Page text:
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Blackbody Radiation - Definition, Electromagnetic Spectrum, Laws, Practice Problems & Frequently Asked Questions(FAQs)

Blackbody Radiation - Definition, Electromagnetic Spectrum, Laws, Practice Problems & Frequently Asked Questions(FAQs)

How many of you have played Call Of Duty? Or CounterStrike? In those games, you might have come across some missions where you would have put on Night-Vision Goggles (NVG). The screen would have turned somewhat greenish and you would be able to locate people even from a longer distance. Do I sound correct? 

Have you ever wondered what or how this shift in your vision takes place? 

How would you react if I told you that electric heaters, incandescent light bulbs, stoves, the sun, the stars, burglar alarms, etc work more or less on the same principle. Does that grab your attention? 

Let's now look at the very same principle. It's called “Black-Body Radiation”. Since we now have your attention, let us study the same in a bit more detail.  


Table of contents

  • Electromagnetic Spectrum
  • Black body
  • Wien’s law
  • Stefan’s law
  • Practice problems
  • Frequently asked questions-FAQs

Electromagnetic Spectrum

The range of wavelengths or frequencies over which the electromagnetic radiation extends is known as the electromagnetic spectrum. The order of wavelengths in the electromagnetic spectrum is as follows:

γ-rays < X-rays < Ultraviolet < Visible < Infrared < Microwaves < Radio waves


Wavelengths in the range of 4000 Å to 7500 Å lie in the visible region of the electromagnetic spectrum with respect to the human eye.


Wave theory couldn’t explain the following phenomena

  • Black-body radiation
  • Photoelectric effect
  • Variation of heat capacities of solids with temperature 
  • Line spectrum of hydrogen

Black Body (idealized system)

First introduced by Gustav Kirchhoff in 1860, a black body is a theorized physical object with a mass that can internally absorb all the energy targeted at it, containing it wholly and not reflecting off any residue, independent of the wavelength of the incident radiations or the angle of incidence. It is called a “black body” because it absorbs all light that falls on its surface. A black body at a constant temperature, and therefore in thermal equilibrium, radiates electromagnetic black-body radiation. The emitted radiation is in accordance with Planck’s law, meaning that the emitted radiation has a spectrum that is purely dependent on the temperature of the black body and not the shape and composition of the black body. A black body at constant temperature has two desirable properties:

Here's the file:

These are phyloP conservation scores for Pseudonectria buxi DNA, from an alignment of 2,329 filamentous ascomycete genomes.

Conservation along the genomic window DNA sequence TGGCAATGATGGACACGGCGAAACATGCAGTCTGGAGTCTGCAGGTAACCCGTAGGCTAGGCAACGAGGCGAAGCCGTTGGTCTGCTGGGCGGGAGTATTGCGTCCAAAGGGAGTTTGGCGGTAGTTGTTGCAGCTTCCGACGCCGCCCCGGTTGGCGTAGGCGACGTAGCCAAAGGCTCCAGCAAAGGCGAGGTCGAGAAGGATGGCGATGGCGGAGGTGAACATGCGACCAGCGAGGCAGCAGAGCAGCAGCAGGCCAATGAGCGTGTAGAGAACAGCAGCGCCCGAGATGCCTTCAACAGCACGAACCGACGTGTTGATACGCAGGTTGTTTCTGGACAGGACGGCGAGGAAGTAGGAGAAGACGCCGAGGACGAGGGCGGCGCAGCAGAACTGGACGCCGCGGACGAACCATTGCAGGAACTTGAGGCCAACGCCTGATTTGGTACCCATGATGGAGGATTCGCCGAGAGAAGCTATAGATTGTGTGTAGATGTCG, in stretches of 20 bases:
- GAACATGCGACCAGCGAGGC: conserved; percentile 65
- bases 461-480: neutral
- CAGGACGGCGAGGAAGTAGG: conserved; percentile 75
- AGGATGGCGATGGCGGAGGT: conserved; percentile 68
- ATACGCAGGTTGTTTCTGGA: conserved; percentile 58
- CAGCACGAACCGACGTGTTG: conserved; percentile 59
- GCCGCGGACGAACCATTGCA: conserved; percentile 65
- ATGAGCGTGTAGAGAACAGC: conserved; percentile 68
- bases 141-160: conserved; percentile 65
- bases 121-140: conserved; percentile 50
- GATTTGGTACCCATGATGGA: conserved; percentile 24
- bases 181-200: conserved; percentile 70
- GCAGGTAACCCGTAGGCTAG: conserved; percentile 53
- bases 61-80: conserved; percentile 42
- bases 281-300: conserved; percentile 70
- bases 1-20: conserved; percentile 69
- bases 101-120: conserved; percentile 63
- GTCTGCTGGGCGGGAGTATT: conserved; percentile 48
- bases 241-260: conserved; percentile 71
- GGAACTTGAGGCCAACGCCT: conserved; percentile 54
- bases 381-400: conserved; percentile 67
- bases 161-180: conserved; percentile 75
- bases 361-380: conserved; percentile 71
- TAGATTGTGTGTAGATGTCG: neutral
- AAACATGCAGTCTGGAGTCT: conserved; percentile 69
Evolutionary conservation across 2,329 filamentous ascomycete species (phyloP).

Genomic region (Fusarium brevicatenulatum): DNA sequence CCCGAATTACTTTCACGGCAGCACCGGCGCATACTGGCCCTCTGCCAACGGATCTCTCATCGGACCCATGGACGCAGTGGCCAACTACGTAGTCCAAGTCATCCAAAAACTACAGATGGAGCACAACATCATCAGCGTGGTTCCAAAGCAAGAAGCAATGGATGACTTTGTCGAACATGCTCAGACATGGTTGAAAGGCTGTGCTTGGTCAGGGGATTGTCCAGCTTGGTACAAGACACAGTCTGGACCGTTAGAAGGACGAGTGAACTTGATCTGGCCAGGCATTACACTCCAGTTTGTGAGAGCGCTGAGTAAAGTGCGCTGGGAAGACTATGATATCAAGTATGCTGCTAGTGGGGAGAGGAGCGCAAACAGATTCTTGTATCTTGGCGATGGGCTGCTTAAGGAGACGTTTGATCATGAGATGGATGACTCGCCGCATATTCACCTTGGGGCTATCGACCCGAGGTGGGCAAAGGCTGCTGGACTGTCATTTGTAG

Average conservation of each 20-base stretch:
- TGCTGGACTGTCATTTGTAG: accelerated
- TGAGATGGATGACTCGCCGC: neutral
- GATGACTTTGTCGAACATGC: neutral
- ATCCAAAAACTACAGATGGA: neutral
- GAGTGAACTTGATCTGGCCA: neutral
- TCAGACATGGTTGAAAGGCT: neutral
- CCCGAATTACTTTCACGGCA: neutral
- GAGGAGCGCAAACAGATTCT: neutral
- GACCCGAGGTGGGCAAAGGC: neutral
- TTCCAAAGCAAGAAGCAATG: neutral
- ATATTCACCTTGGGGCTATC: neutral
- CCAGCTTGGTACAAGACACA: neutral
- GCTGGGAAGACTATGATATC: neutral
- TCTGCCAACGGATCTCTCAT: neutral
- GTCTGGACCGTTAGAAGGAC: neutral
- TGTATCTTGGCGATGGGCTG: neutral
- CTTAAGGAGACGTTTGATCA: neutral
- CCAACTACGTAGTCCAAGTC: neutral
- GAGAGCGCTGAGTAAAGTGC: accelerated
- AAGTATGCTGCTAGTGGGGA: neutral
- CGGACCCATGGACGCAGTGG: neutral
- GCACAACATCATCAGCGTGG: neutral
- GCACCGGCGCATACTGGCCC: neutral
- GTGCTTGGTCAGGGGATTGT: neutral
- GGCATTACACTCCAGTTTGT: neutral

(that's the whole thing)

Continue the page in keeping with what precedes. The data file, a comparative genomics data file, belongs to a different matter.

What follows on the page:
1. It is an ideal emitter: the thermal radiative energy emitted by a black body is as much or more than any other body at the same temperature.
  2. It is a diffuse emitter: the energy which is measured per unit area perpendicular to the direction of the back body is radiated isotropically, independent of direction.

A blackbody is one that allows all incidents and all types of radiation from all directions and internally absorbs all of it.

Conclusions: Blackbody has zero reflectance and zero transmittance 

Any real body also absorbs radiation which is very lower than blackbody.

E.g of a blackbody, lamp black, platinum black

Wien’s law:

Also known as Wien’s displacement law, is the relationship between the temperature of a black body (an ideal substance that emits and absorbs all frequencies of light) and the wavelength emitted having a maximum intensity at that temperature.

The exact frequency distribution of the emitted radiation from a black body depends only on its temperature. 

Wien found that the radiative energy, dW, per wavelength interval, image, has a maximum at a certain

wavelengths image and that the maxima shifts to shorter wavelengths as the temperature T is increased. He found that the product image T is an absolute constant.


 where b is the Wien’s displacement constant which is equal to 2.897 × 10-3 m.K   


In the graph, there is a peak intensity but as per the Rayleigh-Jeans law (A mathematical formula for waves), there must be an infinite peak as we approach zero wavelength.